For agents and brokers, news that fewer new homes were sold in December isn’t necessarily something that clients seeking that dream home should be too concerned about.

According to a joint report by the U.S. Census Bureau and U.S. Department of Housing and Urban Development. December sales of new homes were up 14.1 percent year-over-year even as there was a 9.3 percent monthly drop in newly constructed home sales, totaling 625,000 in December.

REALTOR.com examined seasonally adjusted numbers in the report. These have been smoothed out over 12 months to account for seasonal fluctuations in the market.
Just like existing housing data, the monthly decline in new home sales is thanks to a blockbuster November.

“Sales were unusually high in the previous two months, which means that sales dropped in December because people had [already] bought their homes,” says Joseph Kirchner, senior economist at realtor.com.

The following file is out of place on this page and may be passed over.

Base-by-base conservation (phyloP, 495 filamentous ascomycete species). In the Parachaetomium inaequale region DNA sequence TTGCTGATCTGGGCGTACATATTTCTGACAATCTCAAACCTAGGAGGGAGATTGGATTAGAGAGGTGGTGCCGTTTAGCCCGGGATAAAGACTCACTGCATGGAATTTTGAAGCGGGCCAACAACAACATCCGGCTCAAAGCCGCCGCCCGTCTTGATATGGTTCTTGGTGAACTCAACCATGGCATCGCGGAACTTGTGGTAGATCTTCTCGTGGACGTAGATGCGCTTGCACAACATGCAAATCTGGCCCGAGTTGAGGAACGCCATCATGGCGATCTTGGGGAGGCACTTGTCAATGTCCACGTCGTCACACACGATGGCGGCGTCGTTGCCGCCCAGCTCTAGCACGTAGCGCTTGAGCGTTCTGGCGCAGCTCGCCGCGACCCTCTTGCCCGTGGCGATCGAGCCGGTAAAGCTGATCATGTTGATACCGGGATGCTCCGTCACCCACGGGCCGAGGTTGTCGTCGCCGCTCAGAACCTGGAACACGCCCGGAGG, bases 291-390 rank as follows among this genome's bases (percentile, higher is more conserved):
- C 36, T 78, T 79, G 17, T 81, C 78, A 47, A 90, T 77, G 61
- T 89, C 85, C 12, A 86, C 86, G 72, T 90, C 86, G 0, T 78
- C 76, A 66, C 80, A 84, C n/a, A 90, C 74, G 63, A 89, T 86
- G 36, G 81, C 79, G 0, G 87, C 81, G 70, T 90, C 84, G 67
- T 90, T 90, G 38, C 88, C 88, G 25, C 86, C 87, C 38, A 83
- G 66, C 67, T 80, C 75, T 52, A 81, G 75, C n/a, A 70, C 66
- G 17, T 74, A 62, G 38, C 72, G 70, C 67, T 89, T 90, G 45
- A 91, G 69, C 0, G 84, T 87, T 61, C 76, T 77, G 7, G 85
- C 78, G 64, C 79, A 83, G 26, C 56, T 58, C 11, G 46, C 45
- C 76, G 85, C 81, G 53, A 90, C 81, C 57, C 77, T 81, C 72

The biggest number of sales were in the South, at 331,000, and they were down 9.8 percent from November. They were up, however, 15.7 percent from the previous December.

The South was followed by the West, at 190,000. They were down 9.5 percent over the previous month but up 18.8 percent over the same period last year.

In the Midwest, there were 63,000 sales, down 10 percent monthly and showing a 3.1 percent annual drop. There were only 41,000 sales in the Northeast. They were down 2.4 percent from November, but up 10.8 percent from the previous year.

Nationally, the median price of a new home was $335,400 in December, according to the report.

“Affordability continues to be a problem,” Kirchner says. “In general, new home construction is focused on more expensive homes.”

According to the data, just 4 percent of the new homes sold in December were $150,000 or under. An additional 13 percent were between $150,000 and $199,999. A majority of the sales, about 47 percent, were of residences costing $200,000 to $399,999. About 11 percent of homes sold went for $400,000 to $499,999.

New homes costing $500,000 and up made up the second-largest chunk of sales, at 25 percent.